Sports

Liguori: Which Americans Will Go Deep In The US Open Draw?

Gone Is The Golden Era Of American Tennis
Serena Williams (credit: Julian Finney/Getty Images)

Serena Williams (credit: Julian Finney/Getty Images)

By Ann Liguori
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Serena Williams has been the dominant American at the U.S. Open since the days of Pete Sampras and Andre Agassi. Serena is the U.S. Open defending champion and with four U.S. Open titles, 16 Grand Slam titles over-all, and the focus and fitness to win more, Serena is the American to beat at this U.S. Open and any Grand Slam event.

But what other Americans can go deep in the draw? Sloane Stephens did not bring her ‘A Game’ to her three -set win on Monday, looking sluggish and frustrated before beating Mandy Minella of Luxembourg 4-6, 6-3, 7-6. But the American hopeful has the game to get to at least the fourth round where she likely could meet Serena Williams, whom Stephens beat in the quarter-finals of the Australian Open. Her best performance at the U.S. Open was a third round appearance two years ago. She has the game to get a lot further at the Open this year if she doesn’t beat herself.

It would be great to see New Jersey’s Christina McHale get beyond the third round, her best performance at the U.S. Open in 2011. The 21-year-old from Englewood Cliffs, New Jersey, looked sharp against Germany’s Julia Goerges, 6-4, 6-3.

John Isner is the highest ranked American man and seeded 13th.   He crushed Filippo Volandri 6-0, 6-2, 6-3 with 16 aces and 29 winners. It’s time for Isner to make some noise here. His best performance at the U.S. Open was two years ago when he got to the quarterfinals. But with his missile serve and 6’10” height, hopefully his court movement has improved and he will go deeper in the draw.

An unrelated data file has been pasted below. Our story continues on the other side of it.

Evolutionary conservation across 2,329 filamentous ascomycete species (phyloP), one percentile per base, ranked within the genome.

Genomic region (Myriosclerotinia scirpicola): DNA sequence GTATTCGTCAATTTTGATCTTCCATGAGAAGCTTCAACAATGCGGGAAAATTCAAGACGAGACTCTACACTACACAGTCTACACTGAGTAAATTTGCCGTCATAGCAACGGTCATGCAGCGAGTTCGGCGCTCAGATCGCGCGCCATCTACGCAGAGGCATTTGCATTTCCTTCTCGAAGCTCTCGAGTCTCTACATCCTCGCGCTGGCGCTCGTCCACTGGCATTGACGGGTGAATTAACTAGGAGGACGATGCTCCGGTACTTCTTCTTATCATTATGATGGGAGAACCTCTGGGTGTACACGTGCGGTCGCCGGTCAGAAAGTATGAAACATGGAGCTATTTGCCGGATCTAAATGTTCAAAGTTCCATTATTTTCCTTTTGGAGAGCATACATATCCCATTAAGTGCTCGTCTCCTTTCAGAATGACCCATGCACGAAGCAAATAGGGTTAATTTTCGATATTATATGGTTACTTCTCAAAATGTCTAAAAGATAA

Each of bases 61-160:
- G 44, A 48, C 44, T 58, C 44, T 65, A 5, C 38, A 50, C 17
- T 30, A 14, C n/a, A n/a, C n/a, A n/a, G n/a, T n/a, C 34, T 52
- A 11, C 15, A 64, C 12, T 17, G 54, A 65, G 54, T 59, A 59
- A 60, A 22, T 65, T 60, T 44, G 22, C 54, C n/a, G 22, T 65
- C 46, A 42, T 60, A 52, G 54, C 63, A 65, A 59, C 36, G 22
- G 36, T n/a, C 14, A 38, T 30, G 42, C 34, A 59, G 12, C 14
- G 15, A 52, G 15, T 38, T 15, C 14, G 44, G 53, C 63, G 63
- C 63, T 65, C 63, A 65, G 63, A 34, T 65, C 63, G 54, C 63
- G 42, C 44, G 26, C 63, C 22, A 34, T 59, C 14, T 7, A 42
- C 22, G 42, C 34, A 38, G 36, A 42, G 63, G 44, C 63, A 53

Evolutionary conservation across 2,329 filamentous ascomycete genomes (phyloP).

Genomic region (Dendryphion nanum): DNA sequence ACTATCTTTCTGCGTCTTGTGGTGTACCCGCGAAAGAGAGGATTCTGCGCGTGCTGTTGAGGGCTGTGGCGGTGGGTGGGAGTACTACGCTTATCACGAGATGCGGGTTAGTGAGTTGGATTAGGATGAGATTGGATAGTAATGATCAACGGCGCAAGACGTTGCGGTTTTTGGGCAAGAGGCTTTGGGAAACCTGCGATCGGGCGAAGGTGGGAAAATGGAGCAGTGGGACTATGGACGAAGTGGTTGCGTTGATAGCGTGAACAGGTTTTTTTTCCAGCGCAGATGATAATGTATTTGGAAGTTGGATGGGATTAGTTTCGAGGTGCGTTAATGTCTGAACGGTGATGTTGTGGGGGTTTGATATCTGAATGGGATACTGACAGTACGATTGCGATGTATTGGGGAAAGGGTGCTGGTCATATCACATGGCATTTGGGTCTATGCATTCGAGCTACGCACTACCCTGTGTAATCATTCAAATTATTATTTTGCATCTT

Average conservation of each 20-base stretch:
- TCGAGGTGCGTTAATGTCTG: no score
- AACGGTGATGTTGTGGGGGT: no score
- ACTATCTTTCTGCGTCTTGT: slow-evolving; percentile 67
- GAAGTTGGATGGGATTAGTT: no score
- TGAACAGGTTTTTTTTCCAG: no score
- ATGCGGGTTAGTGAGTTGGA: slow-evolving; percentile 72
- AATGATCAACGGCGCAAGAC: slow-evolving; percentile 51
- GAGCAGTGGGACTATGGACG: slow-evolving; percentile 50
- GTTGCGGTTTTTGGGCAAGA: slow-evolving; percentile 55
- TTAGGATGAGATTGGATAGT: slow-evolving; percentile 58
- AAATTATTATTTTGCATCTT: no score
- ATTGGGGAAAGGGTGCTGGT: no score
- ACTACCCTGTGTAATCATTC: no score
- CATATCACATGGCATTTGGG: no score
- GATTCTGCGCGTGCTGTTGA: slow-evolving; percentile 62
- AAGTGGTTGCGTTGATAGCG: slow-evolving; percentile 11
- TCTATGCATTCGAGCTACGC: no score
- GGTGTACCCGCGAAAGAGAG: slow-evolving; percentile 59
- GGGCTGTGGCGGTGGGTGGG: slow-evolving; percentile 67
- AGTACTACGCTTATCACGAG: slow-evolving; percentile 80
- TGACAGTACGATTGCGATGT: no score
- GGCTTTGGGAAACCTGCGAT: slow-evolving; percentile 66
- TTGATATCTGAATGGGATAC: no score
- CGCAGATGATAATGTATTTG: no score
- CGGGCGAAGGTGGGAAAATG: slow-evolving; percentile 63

Isner has reached the semifinals or better seven times over-all this year. He is the lone American guy to win this year, capturing titles in Houston and Atlanta.

Sam Querrey, seeded 26th needed four sets to dispose of Guido Pella of Argentina.

Donald Young looked impressive against Martin Klizan of Slovakia, 6-1, 6-0, 6-1.

Jack Sock advanced when his opponent, Philipp Petzschner of Germany, withdrew during the third set. The trainer was working on his shoulder before he left the court. Sock was ahead, 7-6, 3-6, 5-2 and advanced to the second round.

Gone is the Golden Era of American tennis. Every year, the names Pete Sampras, Andre Agassi, Jim Courier, John McEnroe, Jimmy Connors and Chris Evert seem to fade further in our country’s tennis consciousness although it’s great to hear many of them doing commentary on television which keeps them fresh in our minds.

We used to talk about other countries catching up to us in tennis and so many other sports. For years now, they’ve not only caught up, they’ve surpassed us and continue to do so as we grasp for the young American players that I mentioned to make progress and make us proud.

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